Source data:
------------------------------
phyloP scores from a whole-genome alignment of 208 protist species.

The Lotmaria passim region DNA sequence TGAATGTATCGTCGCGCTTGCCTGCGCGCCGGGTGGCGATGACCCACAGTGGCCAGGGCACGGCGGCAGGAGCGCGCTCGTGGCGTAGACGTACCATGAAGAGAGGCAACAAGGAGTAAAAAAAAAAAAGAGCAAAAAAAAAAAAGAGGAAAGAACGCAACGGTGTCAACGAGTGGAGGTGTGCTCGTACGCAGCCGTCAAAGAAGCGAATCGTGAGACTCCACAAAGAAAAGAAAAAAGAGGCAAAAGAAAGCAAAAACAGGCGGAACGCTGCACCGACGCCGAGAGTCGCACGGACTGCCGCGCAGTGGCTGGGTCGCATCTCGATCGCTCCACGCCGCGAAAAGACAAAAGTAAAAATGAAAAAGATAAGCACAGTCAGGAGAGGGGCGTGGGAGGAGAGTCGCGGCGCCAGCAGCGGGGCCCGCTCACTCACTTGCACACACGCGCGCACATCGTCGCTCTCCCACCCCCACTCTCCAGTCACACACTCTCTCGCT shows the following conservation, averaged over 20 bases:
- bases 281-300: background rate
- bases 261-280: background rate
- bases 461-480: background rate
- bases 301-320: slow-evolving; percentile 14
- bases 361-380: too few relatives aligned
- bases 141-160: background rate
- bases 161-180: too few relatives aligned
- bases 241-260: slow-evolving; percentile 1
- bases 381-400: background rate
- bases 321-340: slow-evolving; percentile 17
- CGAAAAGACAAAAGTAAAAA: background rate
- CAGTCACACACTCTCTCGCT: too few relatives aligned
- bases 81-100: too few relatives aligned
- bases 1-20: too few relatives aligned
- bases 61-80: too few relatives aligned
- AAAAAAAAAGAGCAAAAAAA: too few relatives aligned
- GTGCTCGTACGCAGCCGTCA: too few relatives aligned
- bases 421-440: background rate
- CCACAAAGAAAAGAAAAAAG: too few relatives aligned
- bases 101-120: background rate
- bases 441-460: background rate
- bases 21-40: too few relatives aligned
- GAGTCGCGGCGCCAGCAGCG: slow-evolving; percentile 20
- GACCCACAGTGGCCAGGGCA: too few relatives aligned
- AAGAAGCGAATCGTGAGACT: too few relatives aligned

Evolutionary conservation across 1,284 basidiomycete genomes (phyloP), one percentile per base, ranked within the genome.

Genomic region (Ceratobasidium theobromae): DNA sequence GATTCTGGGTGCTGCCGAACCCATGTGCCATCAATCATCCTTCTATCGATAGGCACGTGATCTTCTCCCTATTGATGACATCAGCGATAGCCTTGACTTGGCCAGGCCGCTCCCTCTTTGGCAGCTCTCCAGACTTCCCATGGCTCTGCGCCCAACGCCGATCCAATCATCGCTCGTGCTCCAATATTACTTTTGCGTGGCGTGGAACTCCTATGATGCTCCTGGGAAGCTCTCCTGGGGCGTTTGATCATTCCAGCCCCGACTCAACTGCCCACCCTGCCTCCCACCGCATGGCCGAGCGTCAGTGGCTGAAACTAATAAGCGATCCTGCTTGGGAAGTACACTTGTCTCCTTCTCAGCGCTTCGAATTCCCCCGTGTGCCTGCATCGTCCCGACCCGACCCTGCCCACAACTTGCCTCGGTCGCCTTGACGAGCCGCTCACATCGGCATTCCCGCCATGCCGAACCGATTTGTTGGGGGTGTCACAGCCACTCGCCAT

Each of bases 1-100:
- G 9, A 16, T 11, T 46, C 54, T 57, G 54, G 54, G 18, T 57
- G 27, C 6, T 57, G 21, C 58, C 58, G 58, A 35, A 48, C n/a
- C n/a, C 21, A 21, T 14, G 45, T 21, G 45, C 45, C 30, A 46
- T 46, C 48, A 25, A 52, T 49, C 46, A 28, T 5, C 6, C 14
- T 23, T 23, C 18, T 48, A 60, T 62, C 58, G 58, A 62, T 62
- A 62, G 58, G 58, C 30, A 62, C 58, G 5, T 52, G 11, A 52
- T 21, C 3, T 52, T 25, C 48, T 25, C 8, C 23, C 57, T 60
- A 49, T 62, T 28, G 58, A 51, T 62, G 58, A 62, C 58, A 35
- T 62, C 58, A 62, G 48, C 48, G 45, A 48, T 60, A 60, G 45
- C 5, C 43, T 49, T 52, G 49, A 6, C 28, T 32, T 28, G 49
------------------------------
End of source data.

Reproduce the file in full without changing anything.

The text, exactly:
phyloP scores from a whole-genome alignment of 208 protist species.

The Lotmaria passim region DNA sequence TGAATGTATCGTCGCGCTTGCCTGCGCGCCGGGTGGCGATGACCCACAGTGGCCAGGGCACGGCGGCAGGAGCGCGCTCGTGGCGTAGACGTACCATGAAGAGAGGCAACAAGGAGTAAAAAAAAAAAAGAGCAAAAAAAAAAAAGAGGAAAGAACGCAACGGTGTCAACGAGTGGAGGTGTGCTCGTACGCAGCCGTCAAAGAAGCGAATCGTGAGACTCCACAAAGAAAAGAAAAAAGAGGCAAAAGAAAGCAAAAACAGGCGGAACGCTGCACCGACGCCGAGAGTCGCACGGACTGCCGCGCAGTGGCTGGGTCGCATCTCGATCGCTCCACGCCGCGAAAAGACAAAAGTAAAAATGAAAAAGATAAGCACAGTCAGGAGAGGGGCGTGGGAGGAGAGTCGCGGCGCCAGCAGCGGGGCCCGCTCACTCACTTGCACACACGCGCGCACATCGTCGCTCTCCCACCCCCACTCTCCAGTCACACACTCTCTCGCT shows the following conservation, averaged over 20 bases:
- bases 281-300: background rate
- bases 261-280: background rate
- bases 461-480: background rate
- bases 301-320: slow-evolving; percentile 14
- bases 361-380: too few relatives aligned
- bases 141-160: background rate
- bases 161-180: too few relatives aligned
- bases 241-260: slow-evolving; percentile 1
- bases 381-400: background rate
- bases 321-340: slow-evolving; percentile 17
- CGAAAAGACAAAAGTAAAAA: background rate
- CAGTCACACACTCTCTCGCT: too few relatives aligned
- bases 81-100: too few relatives aligned
- bases 1-20: too few relatives aligned
- bases 61-80: too few relatives aligned
- AAAAAAAAAGAGCAAAAAAA: too few relatives aligned
- GTGCTCGTACGCAGCCGTCA: too few relatives aligned
- bases 421-440: background rate
- CCACAAAGAAAAGAAAAAAG: too few relatives aligned
- bases 101-120: background rate
- bases 441-460: background rate
- bases 21-40: too few relatives aligned
- GAGTCGCGGCGCCAGCAGCG: slow-evolving; percentile 20
- GACCCACAGTGGCCAGGGCA: too few relatives aligned
- AAGAAGCGAATCGTGAGACT: too few relatives aligned

Evolutionary conservation across 1,284 basidiomycete genomes (phyloP), one percentile per base, ranked within the genome.

Genomic region (Ceratobasidium theobromae): DNA sequence GATTCTGGGTGCTGCCGAACCCATGTGCCATCAATCATCCTTCTATCGATAGGCACGTGATCTTCTCCCTATTGATGACATCAGCGATAGCCTTGACTTGGCCAGGCCGCTCCCTCTTTGGCAGCTCTCCAGACTTCCCATGGCTCTGCGCCCAACGCCGATCCAATCATCGCTCGTGCTCCAATATTACTTTTGCGTGGCGTGGAACTCCTATGATGCTCCTGGGAAGCTCTCCTGGGGCGTTTGATCATTCCAGCCCCGACTCAACTGCCCACCCTGCCTCCCACCGCATGGCCGAGCGTCAGTGGCTGAAACTAATAAGCGATCCTGCTTGGGAAGTACACTTGTCTCCTTCTCAGCGCTTCGAATTCCCCCGTGTGCCTGCATCGTCCCGACCCGACCCTGCCCACAACTTGCCTCGGTCGCCTTGACGAGCCGCTCACATCGGCATTCCCGCCATGCCGAACCGATTTGTTGGGGGTGTCACAGCCACTCGCCAT

Each of bases 1-100:
- G 9, A 16, T 11, T 46, C 54, T 57, G 54, G 54, G 18, T 57
- G 27, C 6, T 57, G 21, C 58, C 58, G 58, A 35, A 48, C n/a
- C n/a, C 21, A 21, T 14, G 45, T 21, G 45, C 45, C 30, A 46
- T 46, C 48, A 25, A 52, T 49, C 46, A 28, T 5, C 6, C 14
- T 23, T 23, C 18, T 48, A 60, T 62, C 58, G 58, A 62, T 62
- A 62, G 58, G 58, C 30, A 62, C 58, G 5, T 52, G 11, A 52
- T 21, C 3, T 52, T 25, C 48, T 25, C 8, C 23, C 57, T 60
- A 49, T 62, T 28, G 58, A 51, T 62, G 58, A 62, C 58, A 35
- T 62, C 58, A 62, G 48, C 48, G 45, A 48, T 60, A 60, G 45
- C 5, C 43, T 49, T 52, G 49, A 6, C 28, T 32, T 28, G 49